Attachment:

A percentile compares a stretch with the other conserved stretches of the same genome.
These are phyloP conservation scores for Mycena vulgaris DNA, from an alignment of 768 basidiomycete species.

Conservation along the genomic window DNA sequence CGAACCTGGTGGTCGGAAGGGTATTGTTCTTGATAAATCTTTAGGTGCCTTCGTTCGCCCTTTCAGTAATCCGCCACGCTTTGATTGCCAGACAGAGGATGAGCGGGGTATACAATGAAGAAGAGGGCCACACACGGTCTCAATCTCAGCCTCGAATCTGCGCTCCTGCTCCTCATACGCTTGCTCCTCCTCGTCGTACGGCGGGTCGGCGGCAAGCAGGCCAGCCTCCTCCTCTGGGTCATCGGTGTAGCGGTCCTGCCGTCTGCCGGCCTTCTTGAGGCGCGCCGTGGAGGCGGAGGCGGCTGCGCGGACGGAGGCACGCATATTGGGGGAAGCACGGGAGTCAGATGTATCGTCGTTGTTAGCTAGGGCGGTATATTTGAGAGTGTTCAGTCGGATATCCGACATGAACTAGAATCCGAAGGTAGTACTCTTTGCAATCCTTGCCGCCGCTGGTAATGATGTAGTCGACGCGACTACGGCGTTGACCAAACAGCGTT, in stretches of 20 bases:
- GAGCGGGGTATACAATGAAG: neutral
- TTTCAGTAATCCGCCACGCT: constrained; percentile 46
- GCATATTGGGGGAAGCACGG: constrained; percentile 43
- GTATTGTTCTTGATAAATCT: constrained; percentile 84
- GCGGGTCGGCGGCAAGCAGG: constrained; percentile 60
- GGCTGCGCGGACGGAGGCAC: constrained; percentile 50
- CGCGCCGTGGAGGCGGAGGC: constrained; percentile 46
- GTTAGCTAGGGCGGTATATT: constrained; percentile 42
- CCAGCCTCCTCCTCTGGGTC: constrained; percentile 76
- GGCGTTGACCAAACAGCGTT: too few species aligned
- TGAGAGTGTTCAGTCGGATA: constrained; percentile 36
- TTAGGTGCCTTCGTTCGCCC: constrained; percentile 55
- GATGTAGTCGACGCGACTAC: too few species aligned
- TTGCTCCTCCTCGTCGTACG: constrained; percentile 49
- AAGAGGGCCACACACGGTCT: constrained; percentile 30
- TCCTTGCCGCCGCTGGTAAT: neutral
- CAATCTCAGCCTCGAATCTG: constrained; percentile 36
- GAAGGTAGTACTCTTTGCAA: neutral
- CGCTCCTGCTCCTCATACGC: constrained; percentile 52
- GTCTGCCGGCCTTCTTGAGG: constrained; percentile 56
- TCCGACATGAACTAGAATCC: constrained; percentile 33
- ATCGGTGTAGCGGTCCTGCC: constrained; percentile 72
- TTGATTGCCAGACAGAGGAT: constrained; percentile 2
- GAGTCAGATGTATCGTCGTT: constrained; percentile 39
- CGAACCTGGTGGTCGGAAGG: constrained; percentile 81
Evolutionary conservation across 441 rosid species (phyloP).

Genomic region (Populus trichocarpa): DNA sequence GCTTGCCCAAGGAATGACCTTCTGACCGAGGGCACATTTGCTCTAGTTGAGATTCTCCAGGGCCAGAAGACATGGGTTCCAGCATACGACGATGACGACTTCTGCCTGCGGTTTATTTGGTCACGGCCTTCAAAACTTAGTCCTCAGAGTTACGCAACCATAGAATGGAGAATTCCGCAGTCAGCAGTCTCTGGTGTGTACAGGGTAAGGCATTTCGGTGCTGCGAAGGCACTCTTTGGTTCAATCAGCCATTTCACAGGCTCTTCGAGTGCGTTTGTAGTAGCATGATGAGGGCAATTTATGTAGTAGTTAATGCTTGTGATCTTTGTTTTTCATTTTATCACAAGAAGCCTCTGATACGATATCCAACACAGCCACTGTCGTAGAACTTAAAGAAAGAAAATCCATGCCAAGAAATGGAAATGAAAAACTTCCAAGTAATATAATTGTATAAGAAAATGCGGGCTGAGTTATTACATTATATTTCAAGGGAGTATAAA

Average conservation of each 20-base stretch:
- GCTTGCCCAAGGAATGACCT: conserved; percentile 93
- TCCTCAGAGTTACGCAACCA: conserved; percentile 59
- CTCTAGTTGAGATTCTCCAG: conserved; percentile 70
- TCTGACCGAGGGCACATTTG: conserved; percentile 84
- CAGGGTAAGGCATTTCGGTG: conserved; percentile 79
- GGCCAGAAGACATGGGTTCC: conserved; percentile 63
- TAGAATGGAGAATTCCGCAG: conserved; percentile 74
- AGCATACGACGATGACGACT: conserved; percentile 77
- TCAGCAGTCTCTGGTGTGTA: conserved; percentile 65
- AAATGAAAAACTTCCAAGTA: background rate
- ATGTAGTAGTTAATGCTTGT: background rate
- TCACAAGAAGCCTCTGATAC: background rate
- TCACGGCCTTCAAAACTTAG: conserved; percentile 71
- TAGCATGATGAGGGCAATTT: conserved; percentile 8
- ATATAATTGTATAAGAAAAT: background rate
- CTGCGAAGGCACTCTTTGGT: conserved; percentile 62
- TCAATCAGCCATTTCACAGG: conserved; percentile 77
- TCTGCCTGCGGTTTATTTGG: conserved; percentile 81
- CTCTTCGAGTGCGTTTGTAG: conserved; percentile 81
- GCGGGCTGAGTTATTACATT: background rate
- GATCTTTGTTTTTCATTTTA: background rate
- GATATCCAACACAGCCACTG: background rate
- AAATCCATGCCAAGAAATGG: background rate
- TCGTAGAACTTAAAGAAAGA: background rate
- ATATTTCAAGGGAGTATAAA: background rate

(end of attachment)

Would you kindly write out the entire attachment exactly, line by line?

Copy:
A percentile compares a stretch with the other conserved stretches of the same genome.
These are phyloP conservation scores for Mycena vulgaris DNA, from an alignment of 768 basidiomycete species.

Conservation along the genomic window DNA sequence CGAACCTGGTGGTCGGAAGGGTATTGTTCTTGATAAATCTTTAGGTGCCTTCGTTCGCCCTTTCAGTAATCCGCCACGCTTTGATTGCCAGACAGAGGATGAGCGGGGTATACAATGAAGAAGAGGGCCACACACGGTCTCAATCTCAGCCTCGAATCTGCGCTCCTGCTCCTCATACGCTTGCTCCTCCTCGTCGTACGGCGGGTCGGCGGCAAGCAGGCCAGCCTCCTCCTCTGGGTCATCGGTGTAGCGGTCCTGCCGTCTGCCGGCCTTCTTGAGGCGCGCCGTGGAGGCGGAGGCGGCTGCGCGGACGGAGGCACGCATATTGGGGGAAGCACGGGAGTCAGATGTATCGTCGTTGTTAGCTAGGGCGGTATATTTGAGAGTGTTCAGTCGGATATCCGACATGAACTAGAATCCGAAGGTAGTACTCTTTGCAATCCTTGCCGCCGCTGGTAATGATGTAGTCGACGCGACTACGGCGTTGACCAAACAGCGTT, in stretches of 20 bases:
- GAGCGGGGTATACAATGAAG: neutral
- TTTCAGTAATCCGCCACGCT: constrained; percentile 46
- GCATATTGGGGGAAGCACGG: constrained; percentile 43
- GTATTGTTCTTGATAAATCT: constrained; percentile 84
- GCGGGTCGGCGGCAAGCAGG: constrained; percentile 60
- GGCTGCGCGGACGGAGGCAC: constrained; percentile 50
- CGCGCCGTGGAGGCGGAGGC: constrained; percentile 46
- GTTAGCTAGGGCGGTATATT: constrained; percentile 42
- CCAGCCTCCTCCTCTGGGTC: constrained; percentile 76
- GGCGTTGACCAAACAGCGTT: too few species aligned
- TGAGAGTGTTCAGTCGGATA: constrained; percentile 36
- TTAGGTGCCTTCGTTCGCCC: constrained; percentile 55
- GATGTAGTCGACGCGACTAC: too few species aligned
- TTGCTCCTCCTCGTCGTACG: constrained; percentile 49
- AAGAGGGCCACACACGGTCT: constrained; percentile 30
- TCCTTGCCGCCGCTGGTAAT: neutral
- CAATCTCAGCCTCGAATCTG: constrained; percentile 36
- GAAGGTAGTACTCTTTGCAA: neutral
- CGCTCCTGCTCCTCATACGC: constrained; percentile 52
- GTCTGCCGGCCTTCTTGAGG: constrained; percentile 56
- TCCGACATGAACTAGAATCC: constrained; percentile 33
- ATCGGTGTAGCGGTCCTGCC: constrained; percentile 72
- TTGATTGCCAGACAGAGGAT: constrained; percentile 2
- GAGTCAGATGTATCGTCGTT: constrained; percentile 39
- CGAACCTGGTGGTCGGAAGG: constrained; percentile 81
Evolutionary conservation across 441 rosid species (phyloP).

Genomic region (Populus trichocarpa): DNA sequence GCTTGCCCAAGGAATGACCTTCTGACCGAGGGCACATTTGCTCTAGTTGAGATTCTCCAGGGCCAGAAGACATGGGTTCCAGCATACGACGATGACGACTTCTGCCTGCGGTTTATTTGGTCACGGCCTTCAAAACTTAGTCCTCAGAGTTACGCAACCATAGAATGGAGAATTCCGCAGTCAGCAGTCTCTGGTGTGTACAGGGTAAGGCATTTCGGTGCTGCGAAGGCACTCTTTGGTTCAATCAGCCATTTCACAGGCTCTTCGAGTGCGTTTGTAGTAGCATGATGAGGGCAATTTATGTAGTAGTTAATGCTTGTGATCTTTGTTTTTCATTTTATCACAAGAAGCCTCTGATACGATATCCAACACAGCCACTGTCGTAGAACTTAAAGAAAGAAAATCCATGCCAAGAAATGGAAATGAAAAACTTCCAAGTAATATAATTGTATAAGAAAATGCGGGCTGAGTTATTACATTATATTTCAAGGGAGTATAAA

Average conservation of each 20-base stretch:
- GCTTGCCCAAGGAATGACCT: conserved; percentile 93
- TCCTCAGAGTTACGCAACCA: conserved; percentile 59
- CTCTAGTTGAGATTCTCCAG: conserved; percentile 70
- TCTGACCGAGGGCACATTTG: conserved; percentile 84
- CAGGGTAAGGCATTTCGGTG: conserved; percentile 79
- GGCCAGAAGACATGGGTTCC: conserved; percentile 63
- TAGAATGGAGAATTCCGCAG: conserved; percentile 74
- AGCATACGACGATGACGACT: conserved; percentile 77
- TCAGCAGTCTCTGGTGTGTA: conserved; percentile 65
- AAATGAAAAACTTCCAAGTA: background rate
- ATGTAGTAGTTAATGCTTGT: background rate
- TCACAAGAAGCCTCTGATAC: background rate
- TCACGGCCTTCAAAACTTAG: conserved; percentile 71
- TAGCATGATGAGGGCAATTT: conserved; percentile 8
- ATATAATTGTATAAGAAAAT: background rate
- CTGCGAAGGCACTCTTTGGT: conserved; percentile 62
- TCAATCAGCCATTTCACAGG: conserved; percentile 77
- TCTGCCTGCGGTTTATTTGG: conserved; percentile 81
- CTCTTCGAGTGCGTTTGTAG: conserved; percentile 81
- GCGGGCTGAGTTATTACATT: background rate
- GATCTTTGTTTTTCATTTTA: background rate
- GATATCCAACACAGCCACTG: background rate
- AAATCCATGCCAAGAAATGG: background rate
- TCGTAGAACTTAAAGAAAGA: background rate
- ATATTTCAAGGGAGTATAAA: background rate